In Brazil, the use of metaphors of war leads us to the first vaccination campaigns, the example of the strategy undertaken by Oswaldo Cruz in the early twentieth century to contain a smallpox epidemic. The concepts of containment and surveillance, military-inspired, emerged after the First World War, being used by public health, adopted the view that the "enemy" to combat the health problems of the time. Later, these words were assimilated by the press in the construction of his speech to treat illnesses, according to Gomes (2000, p. 190, emphasis added)25:
[...] in matters involving the development of drugs against diseases, studies are also treated as a war, with the use of terms such as challenge, strategy, attack, and target driven. Because they belong to another context, such expressions act as resources needed in order to re-semanticizing what is stated.
In our view, the discourse of war set out in this newspaper about dengue reinforces the idea of a disease difficult to control, requiring the adoption of true "tactics" to curb their expansion. This type of speech was observed in sections highlighted through the use of warlike terms, such as strengthening the combat, army combat, combat dengue, weapons, occupying territory inch by inch the city, the fight against dengue, to visit, to identify and to destroy. Discursively, this phenomenon characterizes the role of memory in the discursive production of meanings from the time when the media takes up not only the meanings of past illnesses, but also common sense to the military to consolidate the framework of information and values that underlie the disease.
Possibly no other infectious disease has had so much space in recent years on the news about dengue due to the cyclical occurrence of epidemics and the risk of death from hemorrhagic form, which represents a growing threat. Dengue always finds a permanent place in the press, making the experience of the most common disease for the population by the wide dissemination of the subject.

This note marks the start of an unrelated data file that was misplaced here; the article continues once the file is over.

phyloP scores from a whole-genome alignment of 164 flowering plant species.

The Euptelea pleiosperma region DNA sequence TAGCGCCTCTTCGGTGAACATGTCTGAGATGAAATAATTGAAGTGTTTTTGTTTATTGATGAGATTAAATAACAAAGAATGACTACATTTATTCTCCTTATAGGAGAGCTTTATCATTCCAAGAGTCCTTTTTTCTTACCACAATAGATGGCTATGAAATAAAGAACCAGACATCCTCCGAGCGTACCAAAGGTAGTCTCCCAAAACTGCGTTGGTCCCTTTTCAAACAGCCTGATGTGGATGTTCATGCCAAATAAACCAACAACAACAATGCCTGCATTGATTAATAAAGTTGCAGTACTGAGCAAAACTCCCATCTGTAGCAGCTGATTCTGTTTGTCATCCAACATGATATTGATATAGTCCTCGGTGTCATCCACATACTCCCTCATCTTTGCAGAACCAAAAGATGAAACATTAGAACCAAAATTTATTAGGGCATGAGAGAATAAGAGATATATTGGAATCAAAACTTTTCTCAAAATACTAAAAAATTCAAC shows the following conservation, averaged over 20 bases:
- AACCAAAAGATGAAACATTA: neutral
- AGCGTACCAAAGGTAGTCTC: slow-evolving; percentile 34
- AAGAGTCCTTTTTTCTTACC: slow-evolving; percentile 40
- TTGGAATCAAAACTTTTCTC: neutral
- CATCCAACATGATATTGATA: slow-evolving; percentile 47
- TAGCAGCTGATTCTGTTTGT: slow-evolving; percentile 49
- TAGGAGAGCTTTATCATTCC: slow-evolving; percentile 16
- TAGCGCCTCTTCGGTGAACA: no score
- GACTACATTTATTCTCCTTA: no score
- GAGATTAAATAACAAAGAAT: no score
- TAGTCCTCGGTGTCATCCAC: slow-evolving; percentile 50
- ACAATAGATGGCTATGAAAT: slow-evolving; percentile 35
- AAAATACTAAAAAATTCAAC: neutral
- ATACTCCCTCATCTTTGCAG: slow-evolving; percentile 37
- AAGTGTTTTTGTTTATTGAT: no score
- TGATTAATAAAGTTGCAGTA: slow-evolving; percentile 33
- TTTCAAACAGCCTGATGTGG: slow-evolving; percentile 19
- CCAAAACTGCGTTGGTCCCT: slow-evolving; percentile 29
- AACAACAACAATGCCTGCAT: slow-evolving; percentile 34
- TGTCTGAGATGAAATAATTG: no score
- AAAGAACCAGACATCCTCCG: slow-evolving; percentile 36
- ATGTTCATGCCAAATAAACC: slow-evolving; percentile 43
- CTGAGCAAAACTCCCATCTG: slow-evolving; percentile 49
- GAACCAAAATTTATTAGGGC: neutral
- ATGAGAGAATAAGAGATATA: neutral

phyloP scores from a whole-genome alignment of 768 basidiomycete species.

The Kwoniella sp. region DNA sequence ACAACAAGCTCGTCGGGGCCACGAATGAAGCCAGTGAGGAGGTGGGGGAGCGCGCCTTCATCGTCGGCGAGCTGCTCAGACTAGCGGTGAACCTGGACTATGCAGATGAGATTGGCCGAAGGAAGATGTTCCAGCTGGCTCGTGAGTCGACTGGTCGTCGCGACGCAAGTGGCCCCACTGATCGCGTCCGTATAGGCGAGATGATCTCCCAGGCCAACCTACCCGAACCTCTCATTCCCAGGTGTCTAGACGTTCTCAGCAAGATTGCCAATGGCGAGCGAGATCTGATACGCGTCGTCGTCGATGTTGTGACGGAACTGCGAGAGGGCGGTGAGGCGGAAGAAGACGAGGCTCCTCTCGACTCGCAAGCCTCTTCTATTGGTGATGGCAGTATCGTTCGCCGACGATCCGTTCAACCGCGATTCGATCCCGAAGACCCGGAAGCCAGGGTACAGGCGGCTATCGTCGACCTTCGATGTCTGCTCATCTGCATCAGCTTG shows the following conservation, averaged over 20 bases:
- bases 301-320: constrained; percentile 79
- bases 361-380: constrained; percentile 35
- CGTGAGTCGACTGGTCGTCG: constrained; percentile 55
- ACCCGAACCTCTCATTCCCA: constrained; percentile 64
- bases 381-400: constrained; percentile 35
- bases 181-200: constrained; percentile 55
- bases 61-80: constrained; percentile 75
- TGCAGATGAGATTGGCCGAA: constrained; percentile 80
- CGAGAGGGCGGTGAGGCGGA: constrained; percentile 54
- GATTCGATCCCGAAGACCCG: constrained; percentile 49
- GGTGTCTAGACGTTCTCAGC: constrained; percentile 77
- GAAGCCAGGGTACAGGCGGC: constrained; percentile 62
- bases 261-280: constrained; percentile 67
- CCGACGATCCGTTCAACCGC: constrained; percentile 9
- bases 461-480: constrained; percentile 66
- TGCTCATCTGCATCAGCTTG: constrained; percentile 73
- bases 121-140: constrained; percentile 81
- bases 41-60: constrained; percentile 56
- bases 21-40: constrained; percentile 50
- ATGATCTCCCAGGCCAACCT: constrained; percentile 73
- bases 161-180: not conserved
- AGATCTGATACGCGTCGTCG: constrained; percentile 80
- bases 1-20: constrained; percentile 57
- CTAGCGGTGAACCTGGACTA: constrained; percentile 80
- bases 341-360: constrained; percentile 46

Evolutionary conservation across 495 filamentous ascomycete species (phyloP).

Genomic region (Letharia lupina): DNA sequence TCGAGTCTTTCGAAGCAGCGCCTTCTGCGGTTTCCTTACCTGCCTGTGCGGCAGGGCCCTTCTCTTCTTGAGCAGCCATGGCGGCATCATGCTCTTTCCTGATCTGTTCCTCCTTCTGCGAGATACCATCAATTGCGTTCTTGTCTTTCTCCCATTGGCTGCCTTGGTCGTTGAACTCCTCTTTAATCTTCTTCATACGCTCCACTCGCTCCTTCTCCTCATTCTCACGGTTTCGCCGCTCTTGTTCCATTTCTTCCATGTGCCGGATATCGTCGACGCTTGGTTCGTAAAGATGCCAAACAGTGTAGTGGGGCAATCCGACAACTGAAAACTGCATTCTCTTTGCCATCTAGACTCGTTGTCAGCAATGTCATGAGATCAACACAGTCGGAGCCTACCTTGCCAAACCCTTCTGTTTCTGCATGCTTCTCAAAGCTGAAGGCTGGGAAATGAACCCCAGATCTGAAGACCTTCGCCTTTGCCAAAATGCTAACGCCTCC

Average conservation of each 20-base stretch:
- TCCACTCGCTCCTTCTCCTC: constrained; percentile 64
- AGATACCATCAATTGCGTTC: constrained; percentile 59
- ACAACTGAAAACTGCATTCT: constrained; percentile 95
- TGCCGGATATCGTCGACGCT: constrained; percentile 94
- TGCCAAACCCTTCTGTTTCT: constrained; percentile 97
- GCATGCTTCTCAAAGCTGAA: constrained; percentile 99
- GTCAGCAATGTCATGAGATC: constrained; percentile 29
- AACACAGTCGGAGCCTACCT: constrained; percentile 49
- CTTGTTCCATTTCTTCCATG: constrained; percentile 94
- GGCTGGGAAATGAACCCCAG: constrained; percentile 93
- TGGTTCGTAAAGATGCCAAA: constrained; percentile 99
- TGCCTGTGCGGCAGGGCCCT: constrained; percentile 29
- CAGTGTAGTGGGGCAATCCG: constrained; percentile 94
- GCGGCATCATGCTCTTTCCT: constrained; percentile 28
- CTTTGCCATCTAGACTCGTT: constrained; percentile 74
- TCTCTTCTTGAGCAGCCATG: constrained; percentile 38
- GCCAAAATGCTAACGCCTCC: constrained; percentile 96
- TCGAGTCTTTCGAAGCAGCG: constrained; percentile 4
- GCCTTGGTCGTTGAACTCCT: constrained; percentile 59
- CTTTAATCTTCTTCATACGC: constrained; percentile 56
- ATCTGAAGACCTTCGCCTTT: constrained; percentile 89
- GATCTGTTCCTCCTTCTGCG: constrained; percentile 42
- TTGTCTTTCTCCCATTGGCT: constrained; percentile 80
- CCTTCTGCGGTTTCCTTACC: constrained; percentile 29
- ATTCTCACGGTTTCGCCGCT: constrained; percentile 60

For the analysis undertaken in this article, we note that the epidemic tends to be prioritized by unpredictability, novelty, social weight, geographic proximity, audience impact and outlook for the event, almost all the criteria that guide the newsworthiness of an event. Moreover, the notion of epidemic discursively redeems the memory of ancient plagues in the constitution of the senses, bringing up ideas on matters such as fear, evil, death and risk, linked to conditions that made history in the past (FERRAZ, 2010)26. From the idea of proximity of the danger caused to each new epidemic, the press values as well as the uncontrolled way of giving meaning to dengue. Perhaps, therefore, the use of metaphors of war - fairly common when speaking of health managers and media discourse in itself - is a form of co-responsibility in society, who is called to be part of the "army" in the "battle" against dengue.
Actions guided by responsibility between government and population have been, moreover, emphasized increasingly as a way to ensure success in fighting dengue. Although social mobilization to strengthen citizenship and health awareness and promote the setting of a healthy environment27, the media discourse has led in recent years, the blame society in general, as if she were responsible for the dengue situation. Faced with the impossibility of eradicating Aedes aegypti, the World Health Organization (WHO) has set since 1995, involved the participation of the community and all sectors of society as one of the basic elements to prevent and control dengue, according to Guzman and Kouri (2006)28. When evaluating the treatment given to dengue by the media, we believe it is important to promote a discussion on the subject, shedding light at the rethinking strategies for dengue control and prevention and also in communication.
The elaboration of the diagram as an aid medialogy analysis of the news helped us visualize moments of overexposure of the disease, as well as periods of "silence", recognizing that dengue is a seasonal disease not only from the epidemiological point of view, but also media. This phenomenon could be explained by the theory of scheduling, which, according to Pena (2006, p. 142), "supports the idea that news consumers tend to consider more important issues that are revealed in the press, suggesting that the means of communication schedule our conversations." The emphasis on dengue in the cover also shows the tendency of the press to highlight certain diseases to the detriment of others, such as leprosy and tuberculosis, neglected diseases by the Ministry of Health, which represent an obstacle to the development of the country29.